Drama 4K Movies

Mad World 4K 2016 CHINESE

Mad World 4K 2016 CHINESE

IMDB 7.3
SIZE 55.81 GB

Film description

After a nervous breakdown leading to bipolar disorder and a year in a mental institution, Tong returns from China to Hong Kong to his father. He lives in a communal apartment in a tiny room and tries to morally support his son. And Thun himself is trying to start a new life, but he does not manage to get rid of his memories.

4k movies reviews
There have been few note-worthy films coming out of Hong Kong for some time. It does seem that every other output from the studios is a commercial film that tries hard to appeal to the gargantuan China market. In this sense, debut director Wong Chun’s Mad World is an audacious and brave film.

The subject matter is mental illness and it is remarkable that the film never stoops down low to gain your sympathy through cheap histrionics. The film earns it through superlative performances and keen observations. It not only gets inside the mind space of a mental illness patient, it also studies the plight of the care-giver and the bystanders standing in the path of the malady. Neither does the film shout slogans, point fingers or offer pet solutions. Mad World is an indictment on the social stigma and medical agencies, but how it remains deeply humanist is a deft balancing act.

Shawn Yue puts in a career-defining performance as Tung, a bipolar disorder sufferer. His range is commendable and his portrayal totally surprised me. He can start taking on more challenging roles, other than rebellious hunks and rigid police officers. There is a scene of him crying late into the night, every last bit of moisture inside him is pushing out of his eyes and yet he just can’t stop. When finally he did stop crying, it is because a precocious little boy who lives next door is whispering a story from Antoine de Saint-Exup?ry’s The Little Prince through the thin wall to encourage him. That scene moved me, I doubt Tung can hear the story clearly, but I think at that point he needed to hear a voice from an understanding person.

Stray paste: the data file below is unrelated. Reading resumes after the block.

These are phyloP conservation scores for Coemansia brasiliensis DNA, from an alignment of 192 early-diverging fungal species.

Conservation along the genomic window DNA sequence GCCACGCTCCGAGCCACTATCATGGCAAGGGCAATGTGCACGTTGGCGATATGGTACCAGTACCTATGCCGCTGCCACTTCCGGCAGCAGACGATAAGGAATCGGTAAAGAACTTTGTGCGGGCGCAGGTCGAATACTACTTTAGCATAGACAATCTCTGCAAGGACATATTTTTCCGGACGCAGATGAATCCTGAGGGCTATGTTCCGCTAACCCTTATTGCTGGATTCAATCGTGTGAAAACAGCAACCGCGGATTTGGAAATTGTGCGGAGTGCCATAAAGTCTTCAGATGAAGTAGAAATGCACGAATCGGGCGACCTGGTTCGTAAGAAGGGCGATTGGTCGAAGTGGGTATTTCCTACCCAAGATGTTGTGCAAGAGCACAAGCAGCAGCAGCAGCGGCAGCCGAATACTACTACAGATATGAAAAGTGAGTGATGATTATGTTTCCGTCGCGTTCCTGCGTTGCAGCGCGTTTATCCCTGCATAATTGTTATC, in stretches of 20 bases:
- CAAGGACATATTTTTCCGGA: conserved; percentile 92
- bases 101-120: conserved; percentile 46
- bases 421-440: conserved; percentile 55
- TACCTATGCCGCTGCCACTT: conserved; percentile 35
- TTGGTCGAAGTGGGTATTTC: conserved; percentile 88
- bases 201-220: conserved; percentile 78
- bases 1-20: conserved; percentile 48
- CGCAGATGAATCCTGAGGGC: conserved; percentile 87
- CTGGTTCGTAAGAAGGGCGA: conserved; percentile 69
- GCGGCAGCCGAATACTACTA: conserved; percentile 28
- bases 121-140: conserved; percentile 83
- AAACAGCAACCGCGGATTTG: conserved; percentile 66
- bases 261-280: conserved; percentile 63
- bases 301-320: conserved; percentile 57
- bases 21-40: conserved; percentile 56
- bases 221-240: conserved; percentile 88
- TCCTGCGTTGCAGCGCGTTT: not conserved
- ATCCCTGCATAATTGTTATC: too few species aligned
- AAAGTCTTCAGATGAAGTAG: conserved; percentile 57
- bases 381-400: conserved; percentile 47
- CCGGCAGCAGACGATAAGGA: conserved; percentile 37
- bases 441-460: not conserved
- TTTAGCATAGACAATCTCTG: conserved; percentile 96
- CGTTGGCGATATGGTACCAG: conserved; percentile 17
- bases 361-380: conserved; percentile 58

Eric Tsang as a guilt-ridden father trying to make amends is such a natural. My tears rolled down at a heart rending scene where he explains why he left his family. The reason doesn’t make it right, but it is perfectly understandable why he did it. As Tung’s illness takes a turn for the worst, his soul becomes a constant battlefield – do I do the right thing or do I do the loving thing?

Jin as Tung’s embattled mother and Fong as the ex-fianc?e struggling to forgive Tung are also pitch-perfect. All four, including screenwriter Florence Chan and the director have been showered with nominations at last year’s Golden Horse Film Festival and Hong Kong Film Awards, and some of them have deservedly racked up the accolades.

Where Mad World perhaps over-played its hand will be the scenes of the church portrayed as over-enthusiastic zealots and Tung’s friend Louis having a turn for the worst at one point. The film felt like it was over-reaching. But I am not taking anything away from the film. This is a compassionate look at mental illness and it looks at the issue from all the angles. I would hardly call it an entertaining film, more of an affective and effective thought provoking piece of filmmaking. Give me thought provoking anytime.

Info Blu-ray
Codec: HEVC / H.265
Resolution: Native 4K (2160p)
Original aspect ratio: 2.39:1

Cantonese: Dolby TrueHD 5.1 (96kHz, 24-bit)
Cantonese: Dolby TrueHD 5.1 (96kHz, 24-bit)

Mandarin (Traditional), English


Leave a Reply

Your email address will not be published. Required fields are marked *